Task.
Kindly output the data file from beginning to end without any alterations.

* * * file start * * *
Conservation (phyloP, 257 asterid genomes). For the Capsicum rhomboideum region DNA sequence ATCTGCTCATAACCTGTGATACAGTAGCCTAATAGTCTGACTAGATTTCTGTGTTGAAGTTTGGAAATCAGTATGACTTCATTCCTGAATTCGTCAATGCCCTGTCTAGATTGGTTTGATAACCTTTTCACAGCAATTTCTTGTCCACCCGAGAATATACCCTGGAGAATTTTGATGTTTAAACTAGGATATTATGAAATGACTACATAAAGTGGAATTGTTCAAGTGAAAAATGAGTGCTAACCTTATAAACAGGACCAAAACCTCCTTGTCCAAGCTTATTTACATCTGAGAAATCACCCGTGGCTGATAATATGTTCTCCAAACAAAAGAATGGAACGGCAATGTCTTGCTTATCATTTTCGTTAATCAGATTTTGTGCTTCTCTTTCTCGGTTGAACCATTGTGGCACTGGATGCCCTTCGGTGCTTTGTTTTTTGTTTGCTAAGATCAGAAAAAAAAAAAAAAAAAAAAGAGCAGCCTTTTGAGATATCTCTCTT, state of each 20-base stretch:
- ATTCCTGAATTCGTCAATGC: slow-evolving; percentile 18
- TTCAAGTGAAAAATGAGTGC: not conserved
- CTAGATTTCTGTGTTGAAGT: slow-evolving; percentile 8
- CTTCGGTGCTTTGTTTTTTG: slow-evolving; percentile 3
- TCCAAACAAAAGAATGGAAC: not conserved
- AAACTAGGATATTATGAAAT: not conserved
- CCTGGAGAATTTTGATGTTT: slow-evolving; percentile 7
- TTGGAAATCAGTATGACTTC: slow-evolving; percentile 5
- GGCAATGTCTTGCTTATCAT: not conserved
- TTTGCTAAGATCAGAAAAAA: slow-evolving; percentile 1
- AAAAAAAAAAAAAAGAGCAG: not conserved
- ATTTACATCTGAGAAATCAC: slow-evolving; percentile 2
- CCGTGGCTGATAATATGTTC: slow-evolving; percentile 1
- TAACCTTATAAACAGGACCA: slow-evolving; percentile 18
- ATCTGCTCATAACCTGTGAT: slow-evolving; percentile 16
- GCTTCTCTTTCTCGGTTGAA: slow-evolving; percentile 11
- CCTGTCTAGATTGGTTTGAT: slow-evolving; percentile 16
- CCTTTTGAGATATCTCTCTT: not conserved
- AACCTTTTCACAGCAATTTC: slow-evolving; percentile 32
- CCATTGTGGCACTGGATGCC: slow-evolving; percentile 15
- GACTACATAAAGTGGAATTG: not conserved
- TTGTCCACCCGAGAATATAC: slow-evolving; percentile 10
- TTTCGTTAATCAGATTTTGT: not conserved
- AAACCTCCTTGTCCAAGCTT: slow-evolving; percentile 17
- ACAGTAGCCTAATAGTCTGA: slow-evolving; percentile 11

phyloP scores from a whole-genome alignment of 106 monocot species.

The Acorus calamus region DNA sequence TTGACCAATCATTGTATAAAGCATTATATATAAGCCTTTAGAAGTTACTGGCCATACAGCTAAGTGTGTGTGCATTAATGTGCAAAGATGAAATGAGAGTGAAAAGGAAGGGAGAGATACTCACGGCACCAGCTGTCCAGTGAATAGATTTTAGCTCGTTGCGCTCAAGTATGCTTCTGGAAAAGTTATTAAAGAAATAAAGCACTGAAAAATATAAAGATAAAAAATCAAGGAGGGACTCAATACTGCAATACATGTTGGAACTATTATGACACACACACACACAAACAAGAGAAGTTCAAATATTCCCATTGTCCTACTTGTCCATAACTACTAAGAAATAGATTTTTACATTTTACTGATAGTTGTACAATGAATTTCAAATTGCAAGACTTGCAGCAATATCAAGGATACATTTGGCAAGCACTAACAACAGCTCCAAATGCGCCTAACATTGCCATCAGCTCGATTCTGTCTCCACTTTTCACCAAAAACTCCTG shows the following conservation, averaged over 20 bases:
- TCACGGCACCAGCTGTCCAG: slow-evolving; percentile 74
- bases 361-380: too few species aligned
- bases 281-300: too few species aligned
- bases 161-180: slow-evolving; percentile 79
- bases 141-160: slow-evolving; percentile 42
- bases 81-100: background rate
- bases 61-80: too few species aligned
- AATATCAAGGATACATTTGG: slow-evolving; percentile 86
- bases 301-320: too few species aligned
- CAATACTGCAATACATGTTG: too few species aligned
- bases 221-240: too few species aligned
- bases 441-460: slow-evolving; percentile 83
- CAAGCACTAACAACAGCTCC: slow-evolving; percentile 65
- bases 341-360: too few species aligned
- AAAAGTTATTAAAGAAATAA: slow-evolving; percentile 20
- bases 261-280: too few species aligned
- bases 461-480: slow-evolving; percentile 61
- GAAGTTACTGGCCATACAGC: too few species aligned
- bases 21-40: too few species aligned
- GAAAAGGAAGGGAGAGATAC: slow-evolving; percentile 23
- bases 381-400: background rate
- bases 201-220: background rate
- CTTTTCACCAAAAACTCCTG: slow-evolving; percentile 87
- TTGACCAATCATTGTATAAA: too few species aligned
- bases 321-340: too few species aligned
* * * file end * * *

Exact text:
Conservation (phyloP, 257 asterid genomes). For the Capsicum rhomboideum region DNA sequence ATCTGCTCATAACCTGTGATACAGTAGCCTAATAGTCTGACTAGATTTCTGTGTTGAAGTTTGGAAATCAGTATGACTTCATTCCTGAATTCGTCAATGCCCTGTCTAGATTGGTTTGATAACCTTTTCACAGCAATTTCTTGTCCACCCGAGAATATACCCTGGAGAATTTTGATGTTTAAACTAGGATATTATGAAATGACTACATAAAGTGGAATTGTTCAAGTGAAAAATGAGTGCTAACCTTATAAACAGGACCAAAACCTCCTTGTCCAAGCTTATTTACATCTGAGAAATCACCCGTGGCTGATAATATGTTCTCCAAACAAAAGAATGGAACGGCAATGTCTTGCTTATCATTTTCGTTAATCAGATTTTGTGCTTCTCTTTCTCGGTTGAACCATTGTGGCACTGGATGCCCTTCGGTGCTTTGTTTTTTGTTTGCTAAGATCAGAAAAAAAAAAAAAAAAAAAAGAGCAGCCTTTTGAGATATCTCTCTT, state of each 20-base stretch:
- ATTCCTGAATTCGTCAATGC: slow-evolving; percentile 18
- TTCAAGTGAAAAATGAGTGC: not conserved
- CTAGATTTCTGTGTTGAAGT: slow-evolving; percentile 8
- CTTCGGTGCTTTGTTTTTTG: slow-evolving; percentile 3
- TCCAAACAAAAGAATGGAAC: not conserved
- AAACTAGGATATTATGAAAT: not conserved
- CCTGGAGAATTTTGATGTTT: slow-evolving; percentile 7
- TTGGAAATCAGTATGACTTC: slow-evolving; percentile 5
- GGCAATGTCTTGCTTATCAT: not conserved
- TTTGCTAAGATCAGAAAAAA: slow-evolving; percentile 1
- AAAAAAAAAAAAAAGAGCAG: not conserved
- ATTTACATCTGAGAAATCAC: slow-evolving; percentile 2
- CCGTGGCTGATAATATGTTC: slow-evolving; percentile 1
- TAACCTTATAAACAGGACCA: slow-evolving; percentile 18
- ATCTGCTCATAACCTGTGAT: slow-evolving; percentile 16
- GCTTCTCTTTCTCGGTTGAA: slow-evolving; percentile 11
- CCTGTCTAGATTGGTTTGAT: slow-evolving; percentile 16
- CCTTTTGAGATATCTCTCTT: not conserved
- AACCTTTTCACAGCAATTTC: slow-evolving; percentile 32
- CCATTGTGGCACTGGATGCC: slow-evolving; percentile 15
- GACTACATAAAGTGGAATTG: not conserved
- TTGTCCACCCGAGAATATAC: slow-evolving; percentile 10
- TTTCGTTAATCAGATTTTGT: not conserved
- AAACCTCCTTGTCCAAGCTT: slow-evolving; percentile 17
- ACAGTAGCCTAATAGTCTGA: slow-evolving; percentile 11

phyloP scores from a whole-genome alignment of 106 monocot species.

The Acorus calamus region DNA sequence TTGACCAATCATTGTATAAAGCATTATATATAAGCCTTTAGAAGTTACTGGCCATACAGCTAAGTGTGTGTGCATTAATGTGCAAAGATGAAATGAGAGTGAAAAGGAAGGGAGAGATACTCACGGCACCAGCTGTCCAGTGAATAGATTTTAGCTCGTTGCGCTCAAGTATGCTTCTGGAAAAGTTATTAAAGAAATAAAGCACTGAAAAATATAAAGATAAAAAATCAAGGAGGGACTCAATACTGCAATACATGTTGGAACTATTATGACACACACACACACAAACAAGAGAAGTTCAAATATTCCCATTGTCCTACTTGTCCATAACTACTAAGAAATAGATTTTTACATTTTACTGATAGTTGTACAATGAATTTCAAATTGCAAGACTTGCAGCAATATCAAGGATACATTTGGCAAGCACTAACAACAGCTCCAAATGCGCCTAACATTGCCATCAGCTCGATTCTGTCTCCACTTTTCACCAAAAACTCCTG shows the following conservation, averaged over 20 bases:
- TCACGGCACCAGCTGTCCAG: slow-evolving; percentile 74
- bases 361-380: too few species aligned
- bases 281-300: too few species aligned
- bases 161-180: slow-evolving; percentile 79
- bases 141-160: slow-evolving; percentile 42
- bases 81-100: background rate
- bases 61-80: too few species aligned
- AATATCAAGGATACATTTGG: slow-evolving; percentile 86
- bases 301-320: too few species aligned
- CAATACTGCAATACATGTTG: too few species aligned
- bases 221-240: too few species aligned
- bases 441-460: slow-evolving; percentile 83
- CAAGCACTAACAACAGCTCC: slow-evolving; percentile 65
- bases 341-360: too few species aligned
- AAAAGTTATTAAAGAAATAA: slow-evolving; percentile 20
- bases 261-280: too few species aligned
- bases 461-480: slow-evolving; percentile 61
- GAAGTTACTGGCCATACAGC: too few species aligned
- bases 21-40: too few species aligned
- GAAAAGGAAGGGAGAGATAC: slow-evolving; percentile 23
- bases 381-400: background rate
- bases 201-220: background rate
- CTTTTCACCAAAAACTCCTG: slow-evolving; percentile 87
- TTGACCAATCATTGTATAAA: too few species aligned
- bases 321-340: too few species aligned